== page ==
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I've been looking at the cake eating problem over a finite horizion and have been trying to figure out if we can derive a policy function for such a problem. My work is written below.



sequence form of such a problem is:

$$\max _{c_t,x_{t+1}}U(c_t)=\sum_{i=0}^T\beta^tu(c_t),\ \ \ \ \ \ 1>\beta>0$$ $$s.t. x_{t+1}=x_{t}-c_t$$

supposing that the instantaneous utility function for such preferences are $u(c_t)=\ln(c_t)$ it follows that the function equation for such a problem is:

$$v(x_{t+1})=\max_{x_{t+1}}\{\ln(x_t-x_{t+1})+\beta v(x_{t+1})\}$$

In this case im supposing $T=2$ (we have three periods starting from period zero) and suppose $x_0>0$. Solving the problem from backwards induction we know. $$v(x_2)=\ln(x_2)$$ it follows from this result that for the previous periods value function we have: $$v(x_1)=\max_{x_2}\{\ln(x_1-x_2)+\beta v(x_2)\}$$ $$v(x_1)=\max_{x_2}\{\ln(x_1-x_2)+\beta \ln(x_2)\}$$

after taking the first order condition for this result and solving for $x_2$ we get: $$x^* _2=\frac{\beta x_1}{1+\beta}$$

we know now our value function is properly defined as:

$$v(x_1)=\ln\left(x_1-\frac{\beta x_1}{1+\beta}\right)+\beta \ln\left(\frac{\beta x_1}{1+\beta} \right)$$

Simplifying: $$v(x_1)=\ln\left(\frac{ x_1}{1+\beta}\right)+\beta \ln\left(\frac{\beta x_1}{1+\beta}\right) $$
For our $v(x_0)$ we follow the same procedure before

$$v(x_0)=\max_{x_1}\{\ln(x_0-x_1)+\beta v(x_1)\}$$ $$v(x_0)=\max_{x_1} \left \{\ln(x_0-x_1)+\beta \left[\ln\left(\frac{ x_1}{1+\beta}\right)+\beta \ln\left(\frac{\beta x_1}{1+\beta}\right) \right]\right\}$$

upon solving such an optimization problem we find:

$$x_1^*=\frac{(\beta+\beta^2)x_0}{1+\beta+\beta^2}$$

From this work that I've done above we can see that the policy functions change each period.



Given the solving above do time invariant policy functions exist?

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  • $\begingroup$ Hi: That's neat what you did to solve it. It would be interesting to see what the pattern is if you add another period. your $x^{*}_1$ solution can obviously be writtten as $\frac{\beta\times(1+\beta)}{1+ \beta + \beta^2} x_{0}$ so maybe there is a pattern as you add more periods. $\endgroup$ – mark leeds Dec 25 '19 at 0:12
  • $\begingroup$ For example, maybe $x^{*}_2 = \frac{\beta^2 \times (1+\beta) x_{0}}{1+\beta + \beta^2 + \beta^3} $. Just a guess but you never know. $\endgroup$ – mark leeds Dec 25 '19 at 0:16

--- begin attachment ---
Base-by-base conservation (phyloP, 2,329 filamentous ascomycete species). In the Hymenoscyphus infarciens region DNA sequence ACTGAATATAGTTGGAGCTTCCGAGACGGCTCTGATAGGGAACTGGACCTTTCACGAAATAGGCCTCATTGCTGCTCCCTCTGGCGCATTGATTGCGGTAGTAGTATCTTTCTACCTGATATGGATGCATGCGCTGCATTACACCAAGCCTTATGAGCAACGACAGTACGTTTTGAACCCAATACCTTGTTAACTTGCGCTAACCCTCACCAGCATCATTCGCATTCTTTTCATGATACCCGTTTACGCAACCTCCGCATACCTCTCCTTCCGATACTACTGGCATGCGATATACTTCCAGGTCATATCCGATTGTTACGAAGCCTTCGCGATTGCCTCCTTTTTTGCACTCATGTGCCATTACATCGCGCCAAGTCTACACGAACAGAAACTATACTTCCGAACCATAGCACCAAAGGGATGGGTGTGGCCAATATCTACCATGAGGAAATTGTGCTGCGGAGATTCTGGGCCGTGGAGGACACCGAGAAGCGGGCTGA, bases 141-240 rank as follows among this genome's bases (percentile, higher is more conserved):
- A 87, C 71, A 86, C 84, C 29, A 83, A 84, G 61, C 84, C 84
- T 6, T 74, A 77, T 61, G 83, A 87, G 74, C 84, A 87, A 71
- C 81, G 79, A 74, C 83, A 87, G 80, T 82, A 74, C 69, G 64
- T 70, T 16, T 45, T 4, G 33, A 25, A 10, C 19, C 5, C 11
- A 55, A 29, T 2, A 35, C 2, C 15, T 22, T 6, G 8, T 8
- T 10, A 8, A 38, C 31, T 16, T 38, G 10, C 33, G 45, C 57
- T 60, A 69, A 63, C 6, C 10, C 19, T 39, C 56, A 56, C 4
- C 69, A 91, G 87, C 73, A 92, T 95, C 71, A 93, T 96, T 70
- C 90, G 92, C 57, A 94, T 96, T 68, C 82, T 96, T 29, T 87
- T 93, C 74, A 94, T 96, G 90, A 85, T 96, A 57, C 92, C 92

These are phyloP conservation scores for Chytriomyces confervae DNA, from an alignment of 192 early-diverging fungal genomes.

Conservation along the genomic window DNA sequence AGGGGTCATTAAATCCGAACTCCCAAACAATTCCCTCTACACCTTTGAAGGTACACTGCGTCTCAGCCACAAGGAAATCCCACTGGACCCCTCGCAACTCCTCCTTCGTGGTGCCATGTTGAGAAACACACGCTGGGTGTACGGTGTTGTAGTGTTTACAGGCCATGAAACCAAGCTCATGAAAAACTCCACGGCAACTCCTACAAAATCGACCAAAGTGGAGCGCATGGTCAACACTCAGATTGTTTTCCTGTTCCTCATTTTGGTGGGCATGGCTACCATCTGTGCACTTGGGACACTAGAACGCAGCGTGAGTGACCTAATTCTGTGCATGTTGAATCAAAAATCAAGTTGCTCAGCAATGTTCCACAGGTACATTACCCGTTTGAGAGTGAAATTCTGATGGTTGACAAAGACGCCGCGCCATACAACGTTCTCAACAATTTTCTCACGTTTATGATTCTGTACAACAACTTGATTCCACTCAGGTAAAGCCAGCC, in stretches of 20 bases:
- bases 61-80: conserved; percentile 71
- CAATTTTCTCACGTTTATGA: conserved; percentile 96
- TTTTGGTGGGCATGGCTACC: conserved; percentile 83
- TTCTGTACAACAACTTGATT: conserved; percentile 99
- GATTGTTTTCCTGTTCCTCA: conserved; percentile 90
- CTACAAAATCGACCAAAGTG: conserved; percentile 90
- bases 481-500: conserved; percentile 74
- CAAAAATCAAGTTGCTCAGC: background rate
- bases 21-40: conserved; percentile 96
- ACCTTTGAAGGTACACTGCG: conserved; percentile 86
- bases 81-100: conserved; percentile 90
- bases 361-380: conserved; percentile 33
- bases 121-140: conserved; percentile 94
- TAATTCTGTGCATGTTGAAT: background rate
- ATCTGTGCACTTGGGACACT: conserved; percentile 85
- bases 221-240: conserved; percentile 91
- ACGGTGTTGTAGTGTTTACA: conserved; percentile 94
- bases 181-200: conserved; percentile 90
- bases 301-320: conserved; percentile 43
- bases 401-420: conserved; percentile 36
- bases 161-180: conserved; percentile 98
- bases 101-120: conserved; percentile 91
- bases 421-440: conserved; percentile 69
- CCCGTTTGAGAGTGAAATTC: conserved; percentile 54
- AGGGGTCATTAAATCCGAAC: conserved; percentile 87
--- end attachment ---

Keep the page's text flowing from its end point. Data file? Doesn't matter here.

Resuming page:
• $\begingroup$ @markleeds you'd go about subbing $x_1^*$ into $x_2^*$ making it a function only of initial cake size and parameters. in this case $x_2^*=\frac{\beta^2 x_0}{1+\beta+\beta^2}$ it could be that such a pattern exists. You would have to use induction for that. $\endgroup$ – EconJohn Dec 25 '19 at 3:47
  • $\begingroup$ gotcha. thanks for interesting problem. $\endgroup$ – mark leeds Dec 25 '19 at 5:48
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No, they cannot by definition. To derive a time-invariant policy function, you need to have an infinite horizon problem. This is because the structure of the solution remains the same, no matter when you look at it. Intuitively, this is because any sequence of periods from any time period to infinity looks the same. The technical conditions for this can be found in a number of textbooks (Adda and Cooper, Sargent, as well as Stokey/Lucas).

In your example, the number of periods left determine the solution structure.

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  • $\begingroup$ Can you direct me to a specific quote in a textbook/page number? $\endgroup$ – EconJohn Dec 24 '19 at 23:37
  • $\begingroup$ The technical conditions can be found here (Blackwell's sufficient conditions etc.): web.stanford.edu/~pkurlat/teaching/… $\endgroup$ – ChinG Dec 24 '19 at 23:45
  • $\begingroup$ Essentially, what you are asking, is that what makes a problem stationary. $\endgroup$ – ChinG Dec 24 '19 at 23:46
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    $\begingroup$ The intuition is excellent. Thank you! $\endgroup$ – EconJohn Dec 25 '19 at 3:49

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